ecchi – a memorial

Last night, my beloved feline companion of 15 years, Ecchi, died. I want to tell her story now. The associated picture gallery is mostly in chronological order, and covers her entire life.

Ecchi was born sometime in 2002, most likely, though her adoption papers guess that she was born in 2001. If I had to guess, she probably spent some time in an attended feral colony, or in a house, before making her way to the Toronto Humane Society. (Later in my house, whenever I’d open a can, she’d come running…though I never fed her regularly from them. I always wondered why she thought there was food for her in a can.)

My ex and I went to the Humane Society and looked at the cats. She picked out “Toshiba” right away – it didn’t take me long to realize she had a way with matching cats to people. The Humane Society told me she was “about 2 years old,” which I suspect was a way for them to get out of their commitment to spay or neuter any under-1 year old cat for free. (grr! She took a few months to come into heat before I could actually get her spayed, which is why I think they were lying to me.)

I adopted her into her “forever home” on 20 May 2003. Picture 1 was taken that first night at home. Just to the right of her in that picture was a mattress against the wall. She used to chase paper balls being thrown at it up the mattress to grab them, then bring them back to me. She loved that game; she played it throughout her life (Picture 7) right up until earlier this year.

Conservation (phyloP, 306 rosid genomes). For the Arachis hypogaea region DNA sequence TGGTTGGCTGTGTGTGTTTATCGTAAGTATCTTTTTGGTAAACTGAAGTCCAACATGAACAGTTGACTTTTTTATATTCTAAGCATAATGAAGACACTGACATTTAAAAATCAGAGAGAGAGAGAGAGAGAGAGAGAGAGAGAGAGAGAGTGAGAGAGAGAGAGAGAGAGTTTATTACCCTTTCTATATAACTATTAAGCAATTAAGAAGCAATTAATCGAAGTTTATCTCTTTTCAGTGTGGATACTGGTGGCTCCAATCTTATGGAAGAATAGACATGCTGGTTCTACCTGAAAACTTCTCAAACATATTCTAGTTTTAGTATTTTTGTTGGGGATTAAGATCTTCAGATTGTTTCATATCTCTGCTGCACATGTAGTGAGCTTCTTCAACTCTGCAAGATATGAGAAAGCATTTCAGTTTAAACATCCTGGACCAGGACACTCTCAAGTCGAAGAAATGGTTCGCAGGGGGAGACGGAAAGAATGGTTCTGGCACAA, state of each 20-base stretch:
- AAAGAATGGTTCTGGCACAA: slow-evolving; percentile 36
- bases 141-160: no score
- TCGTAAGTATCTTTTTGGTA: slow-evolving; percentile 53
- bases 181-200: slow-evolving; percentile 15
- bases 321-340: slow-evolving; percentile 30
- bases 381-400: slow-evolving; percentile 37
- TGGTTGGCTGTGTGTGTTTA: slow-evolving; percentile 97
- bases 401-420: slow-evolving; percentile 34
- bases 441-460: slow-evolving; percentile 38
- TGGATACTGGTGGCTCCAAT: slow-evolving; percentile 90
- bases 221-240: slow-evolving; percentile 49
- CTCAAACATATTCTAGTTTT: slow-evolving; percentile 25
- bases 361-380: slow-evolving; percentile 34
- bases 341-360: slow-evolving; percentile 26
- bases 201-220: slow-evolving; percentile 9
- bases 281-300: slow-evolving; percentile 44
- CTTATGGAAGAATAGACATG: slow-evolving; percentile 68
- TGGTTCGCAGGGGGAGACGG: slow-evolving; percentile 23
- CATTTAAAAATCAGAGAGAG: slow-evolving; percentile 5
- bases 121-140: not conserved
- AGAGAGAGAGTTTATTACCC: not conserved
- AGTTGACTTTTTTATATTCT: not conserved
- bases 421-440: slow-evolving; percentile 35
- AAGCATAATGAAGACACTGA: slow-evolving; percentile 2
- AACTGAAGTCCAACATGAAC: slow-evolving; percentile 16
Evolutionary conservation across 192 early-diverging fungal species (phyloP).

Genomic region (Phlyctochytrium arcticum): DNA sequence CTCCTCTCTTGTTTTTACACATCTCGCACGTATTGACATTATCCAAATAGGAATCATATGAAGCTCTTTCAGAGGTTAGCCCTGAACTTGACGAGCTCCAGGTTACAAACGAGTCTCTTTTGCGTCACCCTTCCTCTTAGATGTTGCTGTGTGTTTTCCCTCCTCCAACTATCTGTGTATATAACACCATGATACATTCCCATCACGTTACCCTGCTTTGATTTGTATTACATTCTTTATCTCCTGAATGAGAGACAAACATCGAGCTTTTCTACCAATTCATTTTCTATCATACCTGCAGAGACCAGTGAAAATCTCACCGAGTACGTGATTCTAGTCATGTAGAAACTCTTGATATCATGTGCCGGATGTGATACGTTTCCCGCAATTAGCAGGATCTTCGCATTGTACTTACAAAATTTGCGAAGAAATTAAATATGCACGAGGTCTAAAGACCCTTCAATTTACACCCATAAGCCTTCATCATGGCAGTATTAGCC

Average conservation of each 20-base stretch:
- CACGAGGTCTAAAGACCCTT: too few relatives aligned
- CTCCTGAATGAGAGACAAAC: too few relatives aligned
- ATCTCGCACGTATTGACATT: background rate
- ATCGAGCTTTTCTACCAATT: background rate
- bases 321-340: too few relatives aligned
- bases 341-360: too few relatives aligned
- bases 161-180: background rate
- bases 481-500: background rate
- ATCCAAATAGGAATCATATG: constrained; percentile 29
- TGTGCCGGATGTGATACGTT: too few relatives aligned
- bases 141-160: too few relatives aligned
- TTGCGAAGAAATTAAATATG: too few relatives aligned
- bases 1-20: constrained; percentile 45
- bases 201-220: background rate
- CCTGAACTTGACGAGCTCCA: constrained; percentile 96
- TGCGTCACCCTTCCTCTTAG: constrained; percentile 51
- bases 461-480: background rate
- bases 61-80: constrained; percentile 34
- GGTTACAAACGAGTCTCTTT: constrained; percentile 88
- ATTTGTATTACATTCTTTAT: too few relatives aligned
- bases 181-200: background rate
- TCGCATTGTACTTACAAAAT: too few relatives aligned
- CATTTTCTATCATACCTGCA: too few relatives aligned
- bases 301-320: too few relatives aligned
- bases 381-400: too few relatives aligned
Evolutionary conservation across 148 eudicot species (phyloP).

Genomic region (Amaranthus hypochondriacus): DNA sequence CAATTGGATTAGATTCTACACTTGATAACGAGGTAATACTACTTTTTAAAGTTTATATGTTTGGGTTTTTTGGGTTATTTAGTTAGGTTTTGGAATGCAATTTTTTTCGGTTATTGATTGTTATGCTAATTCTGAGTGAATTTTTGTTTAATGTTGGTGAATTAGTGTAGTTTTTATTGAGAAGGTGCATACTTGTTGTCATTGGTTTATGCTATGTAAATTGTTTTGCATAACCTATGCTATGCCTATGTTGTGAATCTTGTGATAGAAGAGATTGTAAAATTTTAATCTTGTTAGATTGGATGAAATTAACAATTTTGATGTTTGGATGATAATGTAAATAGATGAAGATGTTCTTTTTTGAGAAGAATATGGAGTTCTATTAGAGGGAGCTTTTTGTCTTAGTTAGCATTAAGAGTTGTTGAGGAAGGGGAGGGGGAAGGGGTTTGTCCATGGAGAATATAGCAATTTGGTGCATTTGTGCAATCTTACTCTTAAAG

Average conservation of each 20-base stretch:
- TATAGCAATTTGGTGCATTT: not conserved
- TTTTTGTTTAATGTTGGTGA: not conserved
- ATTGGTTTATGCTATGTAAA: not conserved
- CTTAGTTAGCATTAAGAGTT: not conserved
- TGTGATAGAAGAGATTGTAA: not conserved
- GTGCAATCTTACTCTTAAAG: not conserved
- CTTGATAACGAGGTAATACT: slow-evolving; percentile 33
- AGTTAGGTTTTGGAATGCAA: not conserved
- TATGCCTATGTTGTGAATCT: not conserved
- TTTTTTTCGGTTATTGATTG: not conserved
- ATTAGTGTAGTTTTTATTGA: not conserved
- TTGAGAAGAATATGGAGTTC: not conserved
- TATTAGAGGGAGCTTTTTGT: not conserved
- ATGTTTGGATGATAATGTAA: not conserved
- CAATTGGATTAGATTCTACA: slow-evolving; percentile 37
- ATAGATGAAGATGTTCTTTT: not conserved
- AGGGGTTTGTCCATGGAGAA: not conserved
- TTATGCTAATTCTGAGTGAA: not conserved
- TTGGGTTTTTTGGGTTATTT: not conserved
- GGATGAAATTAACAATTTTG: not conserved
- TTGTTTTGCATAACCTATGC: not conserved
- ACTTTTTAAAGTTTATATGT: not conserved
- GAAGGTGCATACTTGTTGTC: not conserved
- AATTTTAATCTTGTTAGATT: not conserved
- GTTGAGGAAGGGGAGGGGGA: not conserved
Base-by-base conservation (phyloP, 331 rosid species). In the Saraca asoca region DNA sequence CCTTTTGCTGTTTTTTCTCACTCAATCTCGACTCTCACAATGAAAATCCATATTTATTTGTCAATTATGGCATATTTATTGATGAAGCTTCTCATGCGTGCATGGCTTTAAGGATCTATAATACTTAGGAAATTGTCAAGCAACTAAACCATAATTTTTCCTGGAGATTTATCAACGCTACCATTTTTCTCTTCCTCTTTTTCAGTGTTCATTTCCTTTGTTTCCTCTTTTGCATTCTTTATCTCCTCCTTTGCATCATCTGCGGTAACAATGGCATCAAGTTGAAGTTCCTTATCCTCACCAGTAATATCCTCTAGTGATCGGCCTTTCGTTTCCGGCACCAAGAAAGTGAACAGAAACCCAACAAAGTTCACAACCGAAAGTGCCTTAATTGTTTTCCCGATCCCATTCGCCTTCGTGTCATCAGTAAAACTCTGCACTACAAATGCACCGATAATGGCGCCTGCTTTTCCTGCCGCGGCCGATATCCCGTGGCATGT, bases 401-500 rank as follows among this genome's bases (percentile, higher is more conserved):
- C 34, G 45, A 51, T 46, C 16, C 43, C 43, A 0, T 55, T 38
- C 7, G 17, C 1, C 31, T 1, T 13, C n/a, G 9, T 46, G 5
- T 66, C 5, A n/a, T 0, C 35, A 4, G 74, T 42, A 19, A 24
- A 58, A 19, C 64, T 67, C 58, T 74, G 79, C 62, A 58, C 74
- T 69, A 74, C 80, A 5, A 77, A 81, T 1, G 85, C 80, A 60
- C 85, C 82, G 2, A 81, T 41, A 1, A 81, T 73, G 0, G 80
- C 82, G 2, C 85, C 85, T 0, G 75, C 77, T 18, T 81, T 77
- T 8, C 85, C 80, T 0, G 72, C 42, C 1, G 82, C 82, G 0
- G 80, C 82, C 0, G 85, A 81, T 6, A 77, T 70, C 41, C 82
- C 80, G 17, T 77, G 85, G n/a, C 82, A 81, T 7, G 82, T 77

For the first year or so that I had her, I fed her a home-made BARF diet – bones and raw food. I went to some effort to mix up ground meat, taurine, and other supplements in a vet-approved fashion. She would try and sleep on my chest, which was adorable, but also gave me terrible nightmares and triggered apnea, so I had to stop her from sleeping on the bed with me. It took a few years before she learned she could sleep at the foot of the bed; this is the one thing I wish I’d done differently raising her. She was very cuddly and loyal during this time. She learned that she could get my attention, then lead me to what she wanted attention with – her litter box needing cleaning, food, water, opening the door, etc.